Writer Dan Watters and artist Lamar Mathurin return to hunting bounties across the solar system with Cowboy Bebop #2. Along with Roman Titov on colors and lettering from Richard Starkings and Jimmy Betancourt, this 2nd chapter continues their stellar adaptation of Shinichiro Watanabe’s iconic anime. With a script that flows like jazz and stand-out stylized visuals, this issue solidifies this series as a must-read for Bebop fans everywhere.
“An original story set in the year 2171. The bounty hunter crew of the spaceship Bebop chase an ex-gang member who holds a vest which gives the wearer unlimited luck.”
Writing & Plot
Reading Cowboy Bebop #2, it becomes abundantly clear the love and understanding of the source material that Dan Watters has. I’m not embellishing at all when I say that both issues of this comic thus far have genuinely felt like Bebop episodes. From the ludicrous issue-specific plot point to the quiet interactions these characters all have, this feels like a lost chapter of the anime brought to life in a new medium. Here, the crew of the Bebop lands on Cyllene, a moon orbiting Jupiter that is also home to an abandoned colony effort. I won’t spoil why this planet was left alone, but the twist is just so classically Bebop. The planet also, in true Bebop form, presents our Jet, Faye, and Spike with specific dilemmas regarding their morality, their pasts, etc. Watters’ dialogue has that loose, stylistic feeling that reads just like scripts of the anime. Every character sounds and acts just like their anime counterparts, with little to no influence from the recent (deservedly cancelled) Netflix adaptation that this comic is technically based on. Everything from the deep, philosophical conversations presented by strangers, subtext-filled exchanges, and glances into the troubled visages of our main cast is spot-on with the original series and damn entertaining even without context.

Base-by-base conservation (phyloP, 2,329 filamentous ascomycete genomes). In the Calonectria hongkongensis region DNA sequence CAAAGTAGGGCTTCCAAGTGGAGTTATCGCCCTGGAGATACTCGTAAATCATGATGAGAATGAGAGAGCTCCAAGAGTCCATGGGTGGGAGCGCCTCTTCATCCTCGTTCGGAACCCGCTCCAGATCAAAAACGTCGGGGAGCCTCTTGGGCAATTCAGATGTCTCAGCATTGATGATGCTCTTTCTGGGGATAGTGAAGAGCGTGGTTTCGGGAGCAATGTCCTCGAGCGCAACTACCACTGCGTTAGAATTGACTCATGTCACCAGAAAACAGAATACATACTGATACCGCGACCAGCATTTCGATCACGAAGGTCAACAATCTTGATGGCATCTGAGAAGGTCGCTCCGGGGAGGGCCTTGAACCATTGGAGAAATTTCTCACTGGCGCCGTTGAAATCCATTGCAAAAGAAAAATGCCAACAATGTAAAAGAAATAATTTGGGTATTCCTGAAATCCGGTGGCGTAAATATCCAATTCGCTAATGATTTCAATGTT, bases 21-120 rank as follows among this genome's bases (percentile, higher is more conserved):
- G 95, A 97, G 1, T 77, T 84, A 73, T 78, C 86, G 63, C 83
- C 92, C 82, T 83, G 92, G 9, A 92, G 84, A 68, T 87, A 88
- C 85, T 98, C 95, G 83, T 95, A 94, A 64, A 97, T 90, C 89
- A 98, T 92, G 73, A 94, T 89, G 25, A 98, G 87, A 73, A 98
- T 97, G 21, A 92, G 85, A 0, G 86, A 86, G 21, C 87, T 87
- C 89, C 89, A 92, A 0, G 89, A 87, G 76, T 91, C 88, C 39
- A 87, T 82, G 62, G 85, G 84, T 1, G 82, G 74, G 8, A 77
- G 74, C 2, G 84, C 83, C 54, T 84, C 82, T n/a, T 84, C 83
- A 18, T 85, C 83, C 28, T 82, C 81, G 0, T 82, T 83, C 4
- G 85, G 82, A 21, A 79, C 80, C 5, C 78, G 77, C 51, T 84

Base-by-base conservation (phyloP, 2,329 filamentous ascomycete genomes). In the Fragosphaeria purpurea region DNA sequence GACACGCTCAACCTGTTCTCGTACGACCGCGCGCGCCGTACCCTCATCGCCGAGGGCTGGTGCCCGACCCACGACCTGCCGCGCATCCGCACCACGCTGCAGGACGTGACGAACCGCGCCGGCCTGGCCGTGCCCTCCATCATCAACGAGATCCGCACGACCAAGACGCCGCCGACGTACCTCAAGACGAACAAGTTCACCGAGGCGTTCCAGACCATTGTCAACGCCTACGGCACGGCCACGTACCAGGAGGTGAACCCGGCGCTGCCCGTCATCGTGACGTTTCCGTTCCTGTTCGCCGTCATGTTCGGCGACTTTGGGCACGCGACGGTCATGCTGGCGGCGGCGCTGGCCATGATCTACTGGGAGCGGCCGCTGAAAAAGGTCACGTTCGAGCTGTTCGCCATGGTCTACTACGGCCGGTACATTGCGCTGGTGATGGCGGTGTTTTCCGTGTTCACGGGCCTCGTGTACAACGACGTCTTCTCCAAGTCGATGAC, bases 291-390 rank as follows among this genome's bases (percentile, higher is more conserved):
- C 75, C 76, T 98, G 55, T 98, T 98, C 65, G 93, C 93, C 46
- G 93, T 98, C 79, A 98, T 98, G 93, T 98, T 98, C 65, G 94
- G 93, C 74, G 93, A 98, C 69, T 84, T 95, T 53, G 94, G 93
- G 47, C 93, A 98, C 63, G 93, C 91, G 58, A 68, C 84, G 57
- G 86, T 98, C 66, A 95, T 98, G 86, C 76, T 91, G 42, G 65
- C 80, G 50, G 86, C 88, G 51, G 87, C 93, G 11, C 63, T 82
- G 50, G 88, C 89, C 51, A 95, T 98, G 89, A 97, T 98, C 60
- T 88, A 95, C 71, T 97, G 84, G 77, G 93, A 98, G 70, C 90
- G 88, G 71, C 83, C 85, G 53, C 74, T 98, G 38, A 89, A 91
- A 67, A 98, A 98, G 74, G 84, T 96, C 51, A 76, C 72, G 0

What ultimately sets Cowboy Bebop #2 and the prior issue apart from the original work is the art of Lamar Mathurin. His uniquely stylized pencils and heavy inks craft a Bebop vison that will is familiar, but actively plays to its own tune. Characterizations are detailed and exaggerated, carrying the identity and swagger of the source material to new levels. The weight that each cast member carries (heh) can be seen in the expression Mathurin crafts in his scenes. The emotional gravity of the source material is alive and well in this comic. Mathurin’s work here carries huge amounts of tone and atmosphere, and creates a whole new way to experience this iconic post-Earth reality.
Roman Titov’s colors really bring this new yet familiar vision to life in a tonally rich way. His hazy, darkened use of a very used-future Cyberpunk-Western style echoes the original series while absolutely maintaining its own style. The lettering from Richard Starkings and Jimmy Betancourt plays it pretty safe in dialogue and narration balloons with a clean, modern font. Then it really surprises with creatively stylistic SFX letters, both blending into and sticking out just the right amount for this comic’s visual experience. Artistically, every aspect of this comic is absolute gold.
Cowboy Bebop #2 is a stellar continuation of this comic adaptation of Shinichiro Watanabe’s legendary anime. Dan Watters’ script is fun, goofy, and almost musical in its composition, while also carrying the thematic and philosophical weight of the source material. The visuals from Lamar Mathurin and Roman Titov are brilliantly unique and convey the personality, atmosphere, and overall direction of this story in a stunning manner. This is a must-read for Bebop fans and newcomers alike. Be sure to grab this issue when it hits shelves on March 2nd!